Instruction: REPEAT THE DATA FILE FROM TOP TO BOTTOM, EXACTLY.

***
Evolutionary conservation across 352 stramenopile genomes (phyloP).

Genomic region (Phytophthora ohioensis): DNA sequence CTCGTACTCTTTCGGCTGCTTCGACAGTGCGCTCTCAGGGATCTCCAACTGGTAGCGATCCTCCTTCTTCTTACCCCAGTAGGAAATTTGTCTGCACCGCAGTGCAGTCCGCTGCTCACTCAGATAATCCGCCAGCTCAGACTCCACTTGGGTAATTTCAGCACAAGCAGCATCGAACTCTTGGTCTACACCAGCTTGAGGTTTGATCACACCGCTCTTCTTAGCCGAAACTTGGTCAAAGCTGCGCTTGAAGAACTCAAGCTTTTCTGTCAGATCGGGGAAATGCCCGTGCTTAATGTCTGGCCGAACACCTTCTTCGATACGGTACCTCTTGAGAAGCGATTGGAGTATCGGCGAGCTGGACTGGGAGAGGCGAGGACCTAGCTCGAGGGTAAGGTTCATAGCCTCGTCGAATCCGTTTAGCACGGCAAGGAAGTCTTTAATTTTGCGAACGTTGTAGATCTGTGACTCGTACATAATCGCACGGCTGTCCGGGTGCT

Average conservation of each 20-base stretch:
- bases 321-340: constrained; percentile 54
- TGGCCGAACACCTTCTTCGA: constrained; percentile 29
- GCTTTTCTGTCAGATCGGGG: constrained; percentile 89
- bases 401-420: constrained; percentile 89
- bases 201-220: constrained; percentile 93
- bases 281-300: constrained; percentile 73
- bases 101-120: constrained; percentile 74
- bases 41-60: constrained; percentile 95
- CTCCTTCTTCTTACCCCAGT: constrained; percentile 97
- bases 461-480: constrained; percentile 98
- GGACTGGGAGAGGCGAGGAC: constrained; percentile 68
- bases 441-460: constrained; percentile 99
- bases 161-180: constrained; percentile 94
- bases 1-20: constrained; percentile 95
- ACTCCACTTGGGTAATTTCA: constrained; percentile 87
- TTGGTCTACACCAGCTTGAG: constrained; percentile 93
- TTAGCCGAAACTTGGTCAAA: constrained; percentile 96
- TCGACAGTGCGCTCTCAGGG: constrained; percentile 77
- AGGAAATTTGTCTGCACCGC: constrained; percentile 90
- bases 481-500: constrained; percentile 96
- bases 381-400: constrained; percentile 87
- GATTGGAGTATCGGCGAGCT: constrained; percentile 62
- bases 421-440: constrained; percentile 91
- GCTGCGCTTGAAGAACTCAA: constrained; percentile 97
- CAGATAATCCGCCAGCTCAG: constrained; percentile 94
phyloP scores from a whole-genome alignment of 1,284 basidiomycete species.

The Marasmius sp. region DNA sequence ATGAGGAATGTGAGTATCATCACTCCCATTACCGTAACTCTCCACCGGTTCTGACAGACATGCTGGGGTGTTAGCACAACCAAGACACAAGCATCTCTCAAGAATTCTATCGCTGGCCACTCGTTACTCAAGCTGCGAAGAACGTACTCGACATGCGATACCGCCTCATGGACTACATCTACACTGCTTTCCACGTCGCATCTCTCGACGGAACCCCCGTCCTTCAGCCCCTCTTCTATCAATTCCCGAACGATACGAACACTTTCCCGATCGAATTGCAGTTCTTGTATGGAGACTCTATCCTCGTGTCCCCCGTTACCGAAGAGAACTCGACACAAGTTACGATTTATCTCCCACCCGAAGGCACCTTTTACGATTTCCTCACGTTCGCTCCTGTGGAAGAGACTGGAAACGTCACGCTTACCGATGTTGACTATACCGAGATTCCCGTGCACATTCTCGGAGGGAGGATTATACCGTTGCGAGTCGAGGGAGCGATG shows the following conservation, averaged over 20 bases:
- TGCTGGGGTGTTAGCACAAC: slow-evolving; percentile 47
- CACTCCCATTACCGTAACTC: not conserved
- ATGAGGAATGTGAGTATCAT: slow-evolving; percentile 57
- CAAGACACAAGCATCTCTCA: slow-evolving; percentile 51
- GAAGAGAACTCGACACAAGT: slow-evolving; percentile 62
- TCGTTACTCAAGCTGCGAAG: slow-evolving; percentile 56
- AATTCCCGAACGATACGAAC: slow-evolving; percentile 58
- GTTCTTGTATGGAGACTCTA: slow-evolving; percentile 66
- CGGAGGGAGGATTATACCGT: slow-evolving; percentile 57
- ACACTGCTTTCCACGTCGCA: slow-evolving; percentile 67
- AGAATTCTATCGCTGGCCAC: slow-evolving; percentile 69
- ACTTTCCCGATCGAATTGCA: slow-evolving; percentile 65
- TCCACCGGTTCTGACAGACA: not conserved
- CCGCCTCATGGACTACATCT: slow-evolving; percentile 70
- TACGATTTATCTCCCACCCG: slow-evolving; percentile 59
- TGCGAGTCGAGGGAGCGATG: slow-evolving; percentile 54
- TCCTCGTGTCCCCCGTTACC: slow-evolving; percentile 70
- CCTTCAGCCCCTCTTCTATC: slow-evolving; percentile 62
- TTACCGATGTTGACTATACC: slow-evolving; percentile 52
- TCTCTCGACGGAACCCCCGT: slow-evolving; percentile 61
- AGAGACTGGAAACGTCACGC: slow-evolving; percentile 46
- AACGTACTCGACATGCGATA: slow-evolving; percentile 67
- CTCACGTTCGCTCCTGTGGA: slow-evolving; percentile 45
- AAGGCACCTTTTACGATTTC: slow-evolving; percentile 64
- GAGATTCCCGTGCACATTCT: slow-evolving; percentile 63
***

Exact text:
Evolutionary conservation across 352 stramenopile genomes (phyloP).

Genomic region (Phytophthora ohioensis): DNA sequence CTCGTACTCTTTCGGCTGCTTCGACAGTGCGCTCTCAGGGATCTCCAACTGGTAGCGATCCTCCTTCTTCTTACCCCAGTAGGAAATTTGTCTGCACCGCAGTGCAGTCCGCTGCTCACTCAGATAATCCGCCAGCTCAGACTCCACTTGGGTAATTTCAGCACAAGCAGCATCGAACTCTTGGTCTACACCAGCTTGAGGTTTGATCACACCGCTCTTCTTAGCCGAAACTTGGTCAAAGCTGCGCTTGAAGAACTCAAGCTTTTCTGTCAGATCGGGGAAATGCCCGTGCTTAATGTCTGGCCGAACACCTTCTTCGATACGGTACCTCTTGAGAAGCGATTGGAGTATCGGCGAGCTGGACTGGGAGAGGCGAGGACCTAGCTCGAGGGTAAGGTTCATAGCCTCGTCGAATCCGTTTAGCACGGCAAGGAAGTCTTTAATTTTGCGAACGTTGTAGATCTGTGACTCGTACATAATCGCACGGCTGTCCGGGTGCT

Average conservation of each 20-base stretch:
- bases 321-340: constrained; percentile 54
- TGGCCGAACACCTTCTTCGA: constrained; percentile 29
- GCTTTTCTGTCAGATCGGGG: constrained; percentile 89
- bases 401-420: constrained; percentile 89
- bases 201-220: constrained; percentile 93
- bases 281-300: constrained; percentile 73
- bases 101-120: constrained; percentile 74
- bases 41-60: constrained; percentile 95
- CTCCTTCTTCTTACCCCAGT: constrained; percentile 97
- bases 461-480: constrained; percentile 98
- GGACTGGGAGAGGCGAGGAC: constrained; percentile 68
- bases 441-460: constrained; percentile 99
- bases 161-180: constrained; percentile 94
- bases 1-20: constrained; percentile 95
- ACTCCACTTGGGTAATTTCA: constrained; percentile 87
- TTGGTCTACACCAGCTTGAG: constrained; percentile 93
- TTAGCCGAAACTTGGTCAAA: constrained; percentile 96
- TCGACAGTGCGCTCTCAGGG: constrained; percentile 77
- AGGAAATTTGTCTGCACCGC: constrained; percentile 90
- bases 481-500: constrained; percentile 96
- bases 381-400: constrained; percentile 87
- GATTGGAGTATCGGCGAGCT: constrained; percentile 62
- bases 421-440: constrained; percentile 91
- GCTGCGCTTGAAGAACTCAA: constrained; percentile 97
- CAGATAATCCGCCAGCTCAG: constrained; percentile 94
phyloP scores from a whole-genome alignment of 1,284 basidiomycete species.

The Marasmius sp. region DNA sequence ATGAGGAATGTGAGTATCATCACTCCCATTACCGTAACTCTCCACCGGTTCTGACAGACATGCTGGGGTGTTAGCACAACCAAGACACAAGCATCTCTCAAGAATTCTATCGCTGGCCACTCGTTACTCAAGCTGCGAAGAACGTACTCGACATGCGATACCGCCTCATGGACTACATCTACACTGCTTTCCACGTCGCATCTCTCGACGGAACCCCCGTCCTTCAGCCCCTCTTCTATCAATTCCCGAACGATACGAACACTTTCCCGATCGAATTGCAGTTCTTGTATGGAGACTCTATCCTCGTGTCCCCCGTTACCGAAGAGAACTCGACACAAGTTACGATTTATCTCCCACCCGAAGGCACCTTTTACGATTTCCTCACGTTCGCTCCTGTGGAAGAGACTGGAAACGTCACGCTTACCGATGTTGACTATACCGAGATTCCCGTGCACATTCTCGGAGGGAGGATTATACCGTTGCGAGTCGAGGGAGCGATG shows the following conservation, averaged over 20 bases:
- TGCTGGGGTGTTAGCACAAC: slow-evolving; percentile 47
- CACTCCCATTACCGTAACTC: not conserved
- ATGAGGAATGTGAGTATCAT: slow-evolving; percentile 57
- CAAGACACAAGCATCTCTCA: slow-evolving; percentile 51
- GAAGAGAACTCGACACAAGT: slow-evolving; percentile 62
- TCGTTACTCAAGCTGCGAAG: slow-evolving; percentile 56
- AATTCCCGAACGATACGAAC: slow-evolving; percentile 58
- GTTCTTGTATGGAGACTCTA: slow-evolving; percentile 66
- CGGAGGGAGGATTATACCGT: slow-evolving; percentile 57
- ACACTGCTTTCCACGTCGCA: slow-evolving; percentile 67
- AGAATTCTATCGCTGGCCAC: slow-evolving; percentile 69
- ACTTTCCCGATCGAATTGCA: slow-evolving; percentile 65
- TCCACCGGTTCTGACAGACA: not conserved
- CCGCCTCATGGACTACATCT: slow-evolving; percentile 70
- TACGATTTATCTCCCACCCG: slow-evolving; percentile 59
- TGCGAGTCGAGGGAGCGATG: slow-evolving; percentile 54
- TCCTCGTGTCCCCCGTTACC: slow-evolving; percentile 70
- CCTTCAGCCCCTCTTCTATC: slow-evolving; percentile 62
- TTACCGATGTTGACTATACC: slow-evolving; percentile 52
- TCTCTCGACGGAACCCCCGT: slow-evolving; percentile 61
- AGAGACTGGAAACGTCACGC: slow-evolving; percentile 46
- AACGTACTCGACATGCGATA: slow-evolving; percentile 67
- CTCACGTTCGCTCCTGTGGA: slow-evolving; percentile 45
- AAGGCACCTTTTACGATTTC: slow-evolving; percentile 64
- GAGATTCCCGTGCACATTCT: slow-evolving; percentile 63